When you'll see it: This stage is typically seen in the preschool years and very early in kindergarten.
What it means: Children begin to understand that letters stand for particular sounds. Spellers at this stage often use single letters to represent words, sounds or syllables and might use the first sound heard in the word to represent the whole word (M for "mommy" or U for "you"). A semi-phonetic speller might write "I M HP" for "I am happy."
What you might see in the classroom: Teachers will continue to emphasize the connections between letters and sounds, and will help children listen for all of the sounds they hear in a word. They continue to expose children to the conventions of writing, including using capital letters, writing from left to right, and the differences between words and sentences. Many teachers use a daily shared writing activity to work on these concepts. For example, the class might write a morning message as a group, with the teacher modeling and talking about when to use capitals or periods, and how to listen for and write all the sounds in a word.
When you'll see it: This stage is usually seen late in the preschool years and early in kindergarten.
What it means: In the phonetic stage, students use a letter or group of letters to represent each sound they hear in the word. In many cases, their spelling will not be standard, but their choice of letters will make sense and you'll probably be able to figure out what it says. Many simple "consonant-vowel-consonant" words may be spelled correctly at this stage. For example, words like "rat" and "hit" are likely to be spelled correctly, but you might see "fon" for "phone," "uv" for "of," and "kak" for "cake." A phonetic speller might even write: "byutiful" for "beautiful."
What you might see in the classroom: At the phonetic stage, students are ready to be introduced to word families, spelling patterns, phonics and word structures. They might talk about a common spelling pattern and then look for examples of it in their reading. For example, they might talk about the word "fish," and how it has a short "i" sound and a "sh" sound at the end. Then they might watch for other examples of that pattern in their reading: wish, dish, swish.
In their reading, they will begin to be exposed to "sight words." These are words that are very common, but are not spelled quite how they sound or are spelled with an uncommon pattern. Students usually memorize these words so they can easily recognize them in their reading and use them in their writing. Many teachers put these common words on a "Word Wall" so students see them frequently and can check their spelling when they need to.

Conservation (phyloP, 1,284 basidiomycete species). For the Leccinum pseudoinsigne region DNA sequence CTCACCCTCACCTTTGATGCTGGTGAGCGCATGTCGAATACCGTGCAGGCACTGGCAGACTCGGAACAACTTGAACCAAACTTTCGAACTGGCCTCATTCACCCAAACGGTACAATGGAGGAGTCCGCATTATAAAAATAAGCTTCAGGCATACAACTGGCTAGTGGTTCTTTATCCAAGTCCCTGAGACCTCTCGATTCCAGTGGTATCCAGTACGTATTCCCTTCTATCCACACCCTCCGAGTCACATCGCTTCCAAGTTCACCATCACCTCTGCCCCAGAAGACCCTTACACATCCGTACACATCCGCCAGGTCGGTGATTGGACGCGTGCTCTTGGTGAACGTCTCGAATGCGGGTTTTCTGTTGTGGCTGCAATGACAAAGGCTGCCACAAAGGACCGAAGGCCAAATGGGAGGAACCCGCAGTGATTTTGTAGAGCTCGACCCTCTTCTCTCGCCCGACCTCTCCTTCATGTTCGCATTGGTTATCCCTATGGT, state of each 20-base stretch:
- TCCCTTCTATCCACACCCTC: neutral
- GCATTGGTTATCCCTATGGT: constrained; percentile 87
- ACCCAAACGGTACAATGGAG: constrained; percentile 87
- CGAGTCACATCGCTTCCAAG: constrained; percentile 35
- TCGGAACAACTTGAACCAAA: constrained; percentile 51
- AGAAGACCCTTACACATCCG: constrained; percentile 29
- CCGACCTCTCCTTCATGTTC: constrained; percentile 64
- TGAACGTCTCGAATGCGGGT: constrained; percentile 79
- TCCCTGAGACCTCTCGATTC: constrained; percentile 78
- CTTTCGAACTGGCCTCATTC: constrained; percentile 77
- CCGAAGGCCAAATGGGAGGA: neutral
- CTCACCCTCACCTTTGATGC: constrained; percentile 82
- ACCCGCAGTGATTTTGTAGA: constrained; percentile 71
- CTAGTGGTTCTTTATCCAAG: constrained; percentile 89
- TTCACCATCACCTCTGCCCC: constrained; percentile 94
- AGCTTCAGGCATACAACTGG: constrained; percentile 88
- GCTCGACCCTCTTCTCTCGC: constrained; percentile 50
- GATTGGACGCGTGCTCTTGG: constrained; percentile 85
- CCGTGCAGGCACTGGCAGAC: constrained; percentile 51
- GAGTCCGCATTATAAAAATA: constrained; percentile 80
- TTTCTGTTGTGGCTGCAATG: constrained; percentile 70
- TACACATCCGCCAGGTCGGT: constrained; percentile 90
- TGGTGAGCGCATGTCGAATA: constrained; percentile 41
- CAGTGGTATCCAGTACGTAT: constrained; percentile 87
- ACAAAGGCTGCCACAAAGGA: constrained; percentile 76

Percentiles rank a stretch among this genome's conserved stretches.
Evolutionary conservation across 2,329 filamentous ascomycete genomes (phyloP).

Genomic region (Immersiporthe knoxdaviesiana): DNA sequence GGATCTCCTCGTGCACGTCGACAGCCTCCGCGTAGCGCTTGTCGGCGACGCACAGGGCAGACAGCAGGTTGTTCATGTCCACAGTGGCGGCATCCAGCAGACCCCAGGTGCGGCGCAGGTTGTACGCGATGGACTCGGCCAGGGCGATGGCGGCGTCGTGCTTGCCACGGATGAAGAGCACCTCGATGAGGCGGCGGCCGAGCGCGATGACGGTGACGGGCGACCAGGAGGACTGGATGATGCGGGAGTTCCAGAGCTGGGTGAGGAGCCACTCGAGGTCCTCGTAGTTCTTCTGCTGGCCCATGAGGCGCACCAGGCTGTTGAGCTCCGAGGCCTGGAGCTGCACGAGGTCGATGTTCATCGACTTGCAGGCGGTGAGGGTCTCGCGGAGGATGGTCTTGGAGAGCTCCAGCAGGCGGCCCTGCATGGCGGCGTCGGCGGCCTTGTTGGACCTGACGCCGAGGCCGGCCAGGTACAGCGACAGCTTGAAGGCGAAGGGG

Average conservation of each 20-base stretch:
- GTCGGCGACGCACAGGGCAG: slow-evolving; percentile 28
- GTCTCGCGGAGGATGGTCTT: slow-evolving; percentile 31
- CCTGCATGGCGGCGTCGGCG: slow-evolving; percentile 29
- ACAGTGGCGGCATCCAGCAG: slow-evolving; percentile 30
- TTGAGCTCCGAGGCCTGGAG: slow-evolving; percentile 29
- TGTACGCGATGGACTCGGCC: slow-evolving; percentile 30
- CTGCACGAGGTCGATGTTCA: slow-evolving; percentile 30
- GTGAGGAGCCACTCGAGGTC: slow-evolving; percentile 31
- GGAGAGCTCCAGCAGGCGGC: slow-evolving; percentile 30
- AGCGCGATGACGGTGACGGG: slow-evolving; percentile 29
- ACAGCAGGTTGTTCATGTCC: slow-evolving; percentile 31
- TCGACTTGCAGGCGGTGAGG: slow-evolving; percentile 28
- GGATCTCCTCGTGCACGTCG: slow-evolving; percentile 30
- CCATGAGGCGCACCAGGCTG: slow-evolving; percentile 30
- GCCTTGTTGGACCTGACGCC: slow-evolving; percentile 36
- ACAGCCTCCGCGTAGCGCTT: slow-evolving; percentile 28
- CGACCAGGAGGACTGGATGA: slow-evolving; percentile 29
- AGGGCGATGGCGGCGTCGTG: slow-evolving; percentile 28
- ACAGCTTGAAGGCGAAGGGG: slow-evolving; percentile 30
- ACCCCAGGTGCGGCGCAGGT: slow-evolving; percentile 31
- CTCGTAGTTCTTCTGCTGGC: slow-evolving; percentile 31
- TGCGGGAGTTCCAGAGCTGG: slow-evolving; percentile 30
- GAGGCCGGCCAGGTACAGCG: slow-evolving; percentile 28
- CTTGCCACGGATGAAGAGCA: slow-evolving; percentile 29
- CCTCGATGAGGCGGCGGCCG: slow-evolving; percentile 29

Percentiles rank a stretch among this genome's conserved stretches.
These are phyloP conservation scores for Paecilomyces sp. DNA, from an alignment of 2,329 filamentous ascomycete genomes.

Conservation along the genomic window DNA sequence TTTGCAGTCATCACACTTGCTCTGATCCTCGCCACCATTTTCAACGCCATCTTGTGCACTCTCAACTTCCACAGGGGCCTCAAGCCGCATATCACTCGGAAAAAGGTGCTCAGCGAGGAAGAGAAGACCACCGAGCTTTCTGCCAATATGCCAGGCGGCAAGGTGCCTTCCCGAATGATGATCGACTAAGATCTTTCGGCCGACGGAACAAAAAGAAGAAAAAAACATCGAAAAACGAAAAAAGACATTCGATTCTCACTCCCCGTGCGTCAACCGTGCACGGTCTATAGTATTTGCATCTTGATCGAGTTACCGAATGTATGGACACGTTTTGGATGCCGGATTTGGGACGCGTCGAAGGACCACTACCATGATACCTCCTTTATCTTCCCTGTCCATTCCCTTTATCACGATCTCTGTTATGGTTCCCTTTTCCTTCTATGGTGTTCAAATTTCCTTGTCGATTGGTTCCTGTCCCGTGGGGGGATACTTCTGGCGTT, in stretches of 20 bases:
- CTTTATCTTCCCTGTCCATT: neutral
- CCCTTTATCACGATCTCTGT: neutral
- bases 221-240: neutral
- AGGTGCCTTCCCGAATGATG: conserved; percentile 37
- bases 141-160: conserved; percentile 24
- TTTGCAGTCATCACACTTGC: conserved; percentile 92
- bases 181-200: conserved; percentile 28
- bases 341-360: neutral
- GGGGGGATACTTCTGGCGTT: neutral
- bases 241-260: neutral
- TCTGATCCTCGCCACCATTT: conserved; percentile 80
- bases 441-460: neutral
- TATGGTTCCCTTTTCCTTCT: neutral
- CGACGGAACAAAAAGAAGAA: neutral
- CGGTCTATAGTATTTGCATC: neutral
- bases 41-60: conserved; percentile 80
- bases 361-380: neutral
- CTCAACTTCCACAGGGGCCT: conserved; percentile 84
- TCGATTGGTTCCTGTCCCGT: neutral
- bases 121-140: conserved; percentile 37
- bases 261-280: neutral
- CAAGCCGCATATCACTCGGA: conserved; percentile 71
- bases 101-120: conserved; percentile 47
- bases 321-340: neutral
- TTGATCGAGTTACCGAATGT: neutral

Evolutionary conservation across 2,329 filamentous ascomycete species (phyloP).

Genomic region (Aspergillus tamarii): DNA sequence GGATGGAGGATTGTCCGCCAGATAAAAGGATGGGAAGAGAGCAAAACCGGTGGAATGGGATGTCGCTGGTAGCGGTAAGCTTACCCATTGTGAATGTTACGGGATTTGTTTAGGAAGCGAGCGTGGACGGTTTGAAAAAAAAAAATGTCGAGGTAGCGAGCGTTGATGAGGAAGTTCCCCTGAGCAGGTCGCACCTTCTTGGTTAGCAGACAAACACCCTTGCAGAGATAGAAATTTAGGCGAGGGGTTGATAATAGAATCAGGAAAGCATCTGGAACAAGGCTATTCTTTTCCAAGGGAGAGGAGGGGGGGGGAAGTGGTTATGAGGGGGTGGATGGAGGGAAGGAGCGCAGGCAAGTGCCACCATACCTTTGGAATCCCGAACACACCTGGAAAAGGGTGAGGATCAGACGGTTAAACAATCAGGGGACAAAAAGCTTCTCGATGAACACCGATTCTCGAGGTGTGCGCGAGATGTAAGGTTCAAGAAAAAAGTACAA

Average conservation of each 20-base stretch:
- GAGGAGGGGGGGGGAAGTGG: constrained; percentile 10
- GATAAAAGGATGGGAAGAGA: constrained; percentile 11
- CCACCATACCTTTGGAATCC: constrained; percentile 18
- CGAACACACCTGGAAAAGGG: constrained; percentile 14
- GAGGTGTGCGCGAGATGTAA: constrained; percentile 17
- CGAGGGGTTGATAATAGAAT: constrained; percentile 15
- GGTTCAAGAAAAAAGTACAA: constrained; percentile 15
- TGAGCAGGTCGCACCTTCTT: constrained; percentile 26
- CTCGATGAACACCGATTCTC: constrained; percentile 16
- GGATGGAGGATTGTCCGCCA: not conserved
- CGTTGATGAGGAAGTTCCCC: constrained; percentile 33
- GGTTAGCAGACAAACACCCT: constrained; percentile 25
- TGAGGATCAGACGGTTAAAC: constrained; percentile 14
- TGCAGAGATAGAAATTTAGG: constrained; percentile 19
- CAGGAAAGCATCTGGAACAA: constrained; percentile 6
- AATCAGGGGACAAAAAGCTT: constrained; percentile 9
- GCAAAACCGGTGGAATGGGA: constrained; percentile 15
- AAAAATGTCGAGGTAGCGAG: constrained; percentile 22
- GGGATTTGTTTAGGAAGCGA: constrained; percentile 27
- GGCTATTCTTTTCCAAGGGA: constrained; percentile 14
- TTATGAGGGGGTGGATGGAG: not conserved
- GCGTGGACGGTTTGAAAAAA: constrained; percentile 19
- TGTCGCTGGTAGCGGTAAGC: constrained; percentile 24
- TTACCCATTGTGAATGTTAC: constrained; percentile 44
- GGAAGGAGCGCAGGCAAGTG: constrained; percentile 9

When you'll see it: Many students are in the phonetic stage by the end of kindergarten or the beginning of first grade.
What it means: In this stage, students are learning to recognize common patterns and structures in words, and they begin to use those patterns in their writing. For example, students learn that adding an "e" to the end of a word usually changes a vowel to a long vowel, and they apply that rule to many words. They might spell "mate" and "take" correctly after learning this rule, but they may also write "nite" and "wate." Students also experiment with less common patterns like "-igh." A transitional speller might write "hiked" as "highked." Many very common, but irregular words like "was" and "have" might be spelled correctly as students see and use these words frequently.
When you'll see it: In first grade, students are likely to move from the phonetic stage to the transitional stage, where they might stay through approximately third grade.
What you might see in the classroom: Students at this stage will study common and unusual word patterns. For example, they may have a lesson on different ways the long "e" sound can be spelled: "ee" as in "need;" "ea" as in "meat," "e" with a silent "e" as in "here," "-y" as in "happy." They might sort a group of long "e" words by the way the sound is spelled and look for examples of the different patterns in their reading. They will probably continue memorizing the spelling of common irregular words. According to literacy specialist Karen Heath, some spelling programs for primary grade students also include movement-based practice of common words to help students get the feel of writing a particular word. For example, students might trace words in fingerpaint or sand, or they might write a word over and over on a white board.
What it means: By this stage, students have a large number of words they know how to spell, and they will often recognize when they have spelled a word incorrectly. They understand and use basic rules and patterns from the English spelling system, including prefixes and suffixes, silent consonants, plurals, and many irregular spellings. Students in the correct stage know how to find the correct spelling of a word using reference materials. They don't spell every word correctly, but they spell most words correctly.
When you'll see it: Students usually enter the correct stage in late third grade or sometime in fourth grade, although their spelling continues to develop throughout their school years.